Robin: After leaving the treatment center, I lost all that drinking weight and got down to my normal weight of 125lbs. I still felt out of whack emotionally. I didn’t really start getting it together until the beginning of my sobriety date. I got a sponsor and got more serious about recovery. I went back to college at night. I didn’t have much free time between school, my full-time job and meetings. I liked staying busy. I began to socialize more with people in recovery and friends that I had hung out with before my drinking days. I joined a gym with a friend from work and we’d work out on our lunch breaks. Socializing with others became fun. I was more of a hermit at the end of my drinking.

Mrs D: Was there anything surprising that you discovered in recovery?

Robin: I think what amazed me the most was life was fun again after getting sober. I had always been a social person with a large circle of friends before I started drinking. Life returned to normal except I knew I could never drink or do a drug again. The desire to drink had left me. But I know that it’s one day at a time no matter how confident I feel in sobriety. In my third year of sobriety, I got married to my current husband. Third and last husband (I hope!). We decided to move to Colorado from the beaches in Southern California. We had jobs where we could transfer to any state without losing our vacation time or pay. We worked for USPS and were letter carriers. My husband still has 5 years left before retirement but I was able to retire 2 1/2 years ago. We rented a house for 6 months while we were having a house built in the country. Eventually we had horses, dogs, cats, rabbits, parrots, and other assorted animals. We made new friends at work and found new 12-Step meetings. It was very different from beach living. And the climate difference as well. Four seasons in Colorado compared to coming from a Mediterranean climate. Took a little getting used to. We had to buy a whole new wardrobe of winter clothes.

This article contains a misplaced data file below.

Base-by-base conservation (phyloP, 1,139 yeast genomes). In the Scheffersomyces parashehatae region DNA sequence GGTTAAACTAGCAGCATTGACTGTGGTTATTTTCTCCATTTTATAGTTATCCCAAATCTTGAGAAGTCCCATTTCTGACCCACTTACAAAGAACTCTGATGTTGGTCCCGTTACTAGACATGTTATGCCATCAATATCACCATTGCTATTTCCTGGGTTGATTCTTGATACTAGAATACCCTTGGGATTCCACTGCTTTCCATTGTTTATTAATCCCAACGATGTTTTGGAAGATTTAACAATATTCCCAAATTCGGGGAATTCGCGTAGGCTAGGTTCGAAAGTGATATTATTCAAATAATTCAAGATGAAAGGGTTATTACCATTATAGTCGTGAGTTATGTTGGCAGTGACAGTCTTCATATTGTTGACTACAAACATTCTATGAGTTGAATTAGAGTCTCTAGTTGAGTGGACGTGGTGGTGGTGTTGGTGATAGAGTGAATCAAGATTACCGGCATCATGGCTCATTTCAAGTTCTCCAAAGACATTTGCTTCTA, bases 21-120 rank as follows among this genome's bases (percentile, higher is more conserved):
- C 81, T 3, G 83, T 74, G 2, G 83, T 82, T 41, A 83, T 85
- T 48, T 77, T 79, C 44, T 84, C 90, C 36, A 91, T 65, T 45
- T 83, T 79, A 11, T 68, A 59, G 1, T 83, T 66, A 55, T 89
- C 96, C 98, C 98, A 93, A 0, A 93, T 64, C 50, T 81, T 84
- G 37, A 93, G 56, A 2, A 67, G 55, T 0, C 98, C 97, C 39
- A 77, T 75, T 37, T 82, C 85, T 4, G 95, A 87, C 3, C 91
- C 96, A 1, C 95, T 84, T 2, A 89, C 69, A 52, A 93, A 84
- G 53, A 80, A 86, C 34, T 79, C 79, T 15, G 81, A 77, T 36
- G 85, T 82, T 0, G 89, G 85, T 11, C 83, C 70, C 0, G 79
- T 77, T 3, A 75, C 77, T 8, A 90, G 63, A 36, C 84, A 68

Mrs D: Have you had your sobriety tested?

Robin: I’ve lost my parents and some other family members due to natural causes related to age. My husband has also lost family members in sobriety. We didn’t have to drink over it. Health issues have come up but everything turned out fine in the end. We didn’t have to drink over that either. A strong support system and remaining close to others in recovery has been instrumental in staying sober. And for me, a renewed connection with God from the beginning of my journey to a sober life.

Mrs D: Would you do anything differently given the chance to go back in time?

Robin: I don’t know if I would do anything differently on my sober journey. I wouldn’t advise playing around with drinking or drugging like I did when I was newly sober. I was lucky that it didn’t go any further than it did.

Mrs D: Any advice or tips for those who are just starting out on this journey?

Robin: My advice to those who are newly sober is get involved as much as you can with 12-Step meetings. There you will find others that can identify with your past and present. Get a sponsor as soon as you can. I should have starting looking for one the minute I left the treatment center. Surround yourself with people you meet in recovery. Cut ties with those you used to drink or do drugs with. Call another sober friend or head to a meeting right away if you get the urge to drink or use.

Mrs D: Anything else you’d like to share?

Robin: Know that there are others that have walked this path before you and that every day that you remain sober is a good day no matter what happens. May God bless you on your road to recovery!